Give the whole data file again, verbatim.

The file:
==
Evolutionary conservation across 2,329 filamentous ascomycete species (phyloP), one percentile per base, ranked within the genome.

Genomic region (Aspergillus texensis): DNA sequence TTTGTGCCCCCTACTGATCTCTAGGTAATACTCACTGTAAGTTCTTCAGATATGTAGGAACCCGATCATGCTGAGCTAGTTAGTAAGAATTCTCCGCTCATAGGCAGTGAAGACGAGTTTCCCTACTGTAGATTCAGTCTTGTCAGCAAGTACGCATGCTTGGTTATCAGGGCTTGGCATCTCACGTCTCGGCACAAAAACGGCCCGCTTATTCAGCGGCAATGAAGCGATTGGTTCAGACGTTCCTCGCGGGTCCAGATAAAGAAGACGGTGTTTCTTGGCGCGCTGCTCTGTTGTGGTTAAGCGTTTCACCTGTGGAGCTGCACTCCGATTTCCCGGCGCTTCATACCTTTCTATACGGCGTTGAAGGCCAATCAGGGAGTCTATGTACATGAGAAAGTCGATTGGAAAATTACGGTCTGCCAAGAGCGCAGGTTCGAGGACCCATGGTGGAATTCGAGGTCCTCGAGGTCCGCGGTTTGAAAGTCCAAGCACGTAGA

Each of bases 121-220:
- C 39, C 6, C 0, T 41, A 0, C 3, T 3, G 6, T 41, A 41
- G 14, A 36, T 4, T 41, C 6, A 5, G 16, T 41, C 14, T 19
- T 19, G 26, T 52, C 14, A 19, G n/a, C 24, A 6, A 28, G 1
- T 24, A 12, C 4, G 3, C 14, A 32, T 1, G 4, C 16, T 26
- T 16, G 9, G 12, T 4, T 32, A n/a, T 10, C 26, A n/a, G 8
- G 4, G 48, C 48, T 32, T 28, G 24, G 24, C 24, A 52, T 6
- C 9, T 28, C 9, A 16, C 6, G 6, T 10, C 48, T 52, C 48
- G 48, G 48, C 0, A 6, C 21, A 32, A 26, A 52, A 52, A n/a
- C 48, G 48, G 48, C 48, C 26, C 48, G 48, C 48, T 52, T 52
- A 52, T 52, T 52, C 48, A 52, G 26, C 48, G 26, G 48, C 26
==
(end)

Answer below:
Evolutionary conservation across 2,329 filamentous ascomycete species (phyloP), one percentile per base, ranked within the genome.

Genomic region (Aspergillus texensis): DNA sequence TTTGTGCCCCCTACTGATCTCTAGGTAATACTCACTGTAAGTTCTTCAGATATGTAGGAACCCGATCATGCTGAGCTAGTTAGTAAGAATTCTCCGCTCATAGGCAGTGAAGACGAGTTTCCCTACTGTAGATTCAGTCTTGTCAGCAAGTACGCATGCTTGGTTATCAGGGCTTGGCATCTCACGTCTCGGCACAAAAACGGCCCGCTTATTCAGCGGCAATGAAGCGATTGGTTCAGACGTTCCTCGCGGGTCCAGATAAAGAAGACGGTGTTTCTTGGCGCGCTGCTCTGTTGTGGTTAAGCGTTTCACCTGTGGAGCTGCACTCCGATTTCCCGGCGCTTCATACCTTTCTATACGGCGTTGAAGGCCAATCAGGGAGTCTATGTACATGAGAAAGTCGATTGGAAAATTACGGTCTGCCAAGAGCGCAGGTTCGAGGACCCATGGTGGAATTCGAGGTCCTCGAGGTCCGCGGTTTGAAAGTCCAAGCACGTAGA

Each of bases 121-220:
- C 39, C 6, C 0, T 41, A 0, C 3, T 3, G 6, T 41, A 41
- G 14, A 36, T 4, T 41, C 6, A 5, G 16, T 41, C 14, T 19
- T 19, G 26, T 52, C 14, A 19, G n/a, C 24, A 6, A 28, G 1
- T 24, A 12, C 4, G 3, C 14, A 32, T 1, G 4, C 16, T 26
- T 16, G 9, G 12, T 4, T 32, A n/a, T 10, C 26, A n/a, G 8
- G 4, G 48, C 48, T 32, T 28, G 24, G 24, C 24, A 52, T 6
- C 9, T 28, C 9, A 16, C 6, G 6, T 10, C 48, T 52, C 48
- G 48, G 48, C 0, A 6, C 21, A 32, A 26, A 52, A 52, A n/a
- C 48, G 48, G 48, C 48, C 26, C 48, G 48, C 48, T 52, T 52
- A 52, T 52, T 52, C 48, A 52, G 26, C 48, G 26, G 48, C 26